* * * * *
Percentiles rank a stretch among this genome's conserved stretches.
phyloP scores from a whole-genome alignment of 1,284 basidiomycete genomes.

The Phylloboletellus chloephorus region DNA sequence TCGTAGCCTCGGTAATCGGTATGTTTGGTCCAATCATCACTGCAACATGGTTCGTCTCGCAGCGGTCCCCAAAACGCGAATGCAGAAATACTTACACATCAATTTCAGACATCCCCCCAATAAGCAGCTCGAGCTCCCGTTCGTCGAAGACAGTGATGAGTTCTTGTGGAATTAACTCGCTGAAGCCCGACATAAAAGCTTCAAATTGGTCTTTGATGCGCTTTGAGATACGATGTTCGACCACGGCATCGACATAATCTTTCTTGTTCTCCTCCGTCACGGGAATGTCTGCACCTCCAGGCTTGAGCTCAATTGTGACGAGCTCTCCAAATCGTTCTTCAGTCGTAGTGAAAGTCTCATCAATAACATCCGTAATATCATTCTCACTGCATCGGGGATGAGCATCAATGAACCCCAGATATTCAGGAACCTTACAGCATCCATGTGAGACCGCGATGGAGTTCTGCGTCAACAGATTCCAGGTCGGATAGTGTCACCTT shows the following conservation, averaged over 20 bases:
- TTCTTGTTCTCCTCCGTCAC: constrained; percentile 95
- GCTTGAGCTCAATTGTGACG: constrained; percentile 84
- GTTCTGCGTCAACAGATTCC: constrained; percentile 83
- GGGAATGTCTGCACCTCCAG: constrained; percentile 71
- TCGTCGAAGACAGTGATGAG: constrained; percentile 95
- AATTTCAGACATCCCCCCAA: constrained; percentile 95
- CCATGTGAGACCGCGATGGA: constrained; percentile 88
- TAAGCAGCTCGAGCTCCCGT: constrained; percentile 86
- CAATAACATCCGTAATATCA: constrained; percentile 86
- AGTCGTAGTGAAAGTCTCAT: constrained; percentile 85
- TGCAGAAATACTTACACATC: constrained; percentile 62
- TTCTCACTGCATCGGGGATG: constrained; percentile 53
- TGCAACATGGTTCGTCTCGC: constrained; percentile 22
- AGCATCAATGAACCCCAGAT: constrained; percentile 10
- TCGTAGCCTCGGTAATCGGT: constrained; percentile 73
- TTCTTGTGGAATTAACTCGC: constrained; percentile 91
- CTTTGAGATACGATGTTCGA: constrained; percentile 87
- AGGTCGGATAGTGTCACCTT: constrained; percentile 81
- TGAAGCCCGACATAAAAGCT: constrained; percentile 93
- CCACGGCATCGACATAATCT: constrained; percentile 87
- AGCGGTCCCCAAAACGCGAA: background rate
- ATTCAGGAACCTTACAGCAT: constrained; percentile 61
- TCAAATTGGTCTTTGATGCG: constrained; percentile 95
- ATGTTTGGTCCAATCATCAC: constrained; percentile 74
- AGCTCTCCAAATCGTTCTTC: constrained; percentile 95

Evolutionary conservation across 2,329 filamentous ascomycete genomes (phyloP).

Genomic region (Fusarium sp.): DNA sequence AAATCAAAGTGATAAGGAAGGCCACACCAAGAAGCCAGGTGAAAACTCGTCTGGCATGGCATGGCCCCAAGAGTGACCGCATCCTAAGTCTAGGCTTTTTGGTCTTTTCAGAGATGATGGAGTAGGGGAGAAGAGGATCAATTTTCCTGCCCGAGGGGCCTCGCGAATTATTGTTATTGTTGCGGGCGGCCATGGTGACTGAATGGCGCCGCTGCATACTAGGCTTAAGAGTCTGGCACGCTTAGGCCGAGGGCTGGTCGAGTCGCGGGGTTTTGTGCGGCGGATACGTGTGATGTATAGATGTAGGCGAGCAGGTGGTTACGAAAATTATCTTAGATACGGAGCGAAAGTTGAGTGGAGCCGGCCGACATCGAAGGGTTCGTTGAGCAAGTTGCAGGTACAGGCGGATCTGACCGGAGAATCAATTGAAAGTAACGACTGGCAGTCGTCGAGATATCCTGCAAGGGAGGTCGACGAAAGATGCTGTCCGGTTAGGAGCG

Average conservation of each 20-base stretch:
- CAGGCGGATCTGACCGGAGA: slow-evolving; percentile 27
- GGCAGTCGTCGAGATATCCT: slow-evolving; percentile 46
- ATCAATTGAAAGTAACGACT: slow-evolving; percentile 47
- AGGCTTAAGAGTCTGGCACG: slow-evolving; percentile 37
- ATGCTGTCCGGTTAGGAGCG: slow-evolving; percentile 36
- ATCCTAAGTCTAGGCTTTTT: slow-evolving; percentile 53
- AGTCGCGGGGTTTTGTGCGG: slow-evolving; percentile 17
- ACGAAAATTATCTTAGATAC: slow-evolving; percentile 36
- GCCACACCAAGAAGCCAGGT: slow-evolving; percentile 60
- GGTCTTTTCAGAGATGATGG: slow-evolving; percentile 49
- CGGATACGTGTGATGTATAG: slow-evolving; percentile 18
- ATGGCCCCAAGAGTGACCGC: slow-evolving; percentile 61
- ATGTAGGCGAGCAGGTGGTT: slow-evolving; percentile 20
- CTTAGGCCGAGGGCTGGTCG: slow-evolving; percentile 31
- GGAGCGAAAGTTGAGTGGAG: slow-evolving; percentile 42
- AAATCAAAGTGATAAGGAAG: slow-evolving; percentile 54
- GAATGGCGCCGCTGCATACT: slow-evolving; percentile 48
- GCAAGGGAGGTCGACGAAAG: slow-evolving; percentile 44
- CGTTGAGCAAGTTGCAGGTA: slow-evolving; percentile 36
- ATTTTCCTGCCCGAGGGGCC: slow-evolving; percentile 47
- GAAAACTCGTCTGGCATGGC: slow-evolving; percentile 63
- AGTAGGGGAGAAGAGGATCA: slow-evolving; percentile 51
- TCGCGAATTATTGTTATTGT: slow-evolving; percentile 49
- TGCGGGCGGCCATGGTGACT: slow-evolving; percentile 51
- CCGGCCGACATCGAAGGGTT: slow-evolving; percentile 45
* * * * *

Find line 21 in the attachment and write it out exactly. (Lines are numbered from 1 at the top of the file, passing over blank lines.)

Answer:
- AGGTCGGATAGTGTCACCTT: constrained; percentile 81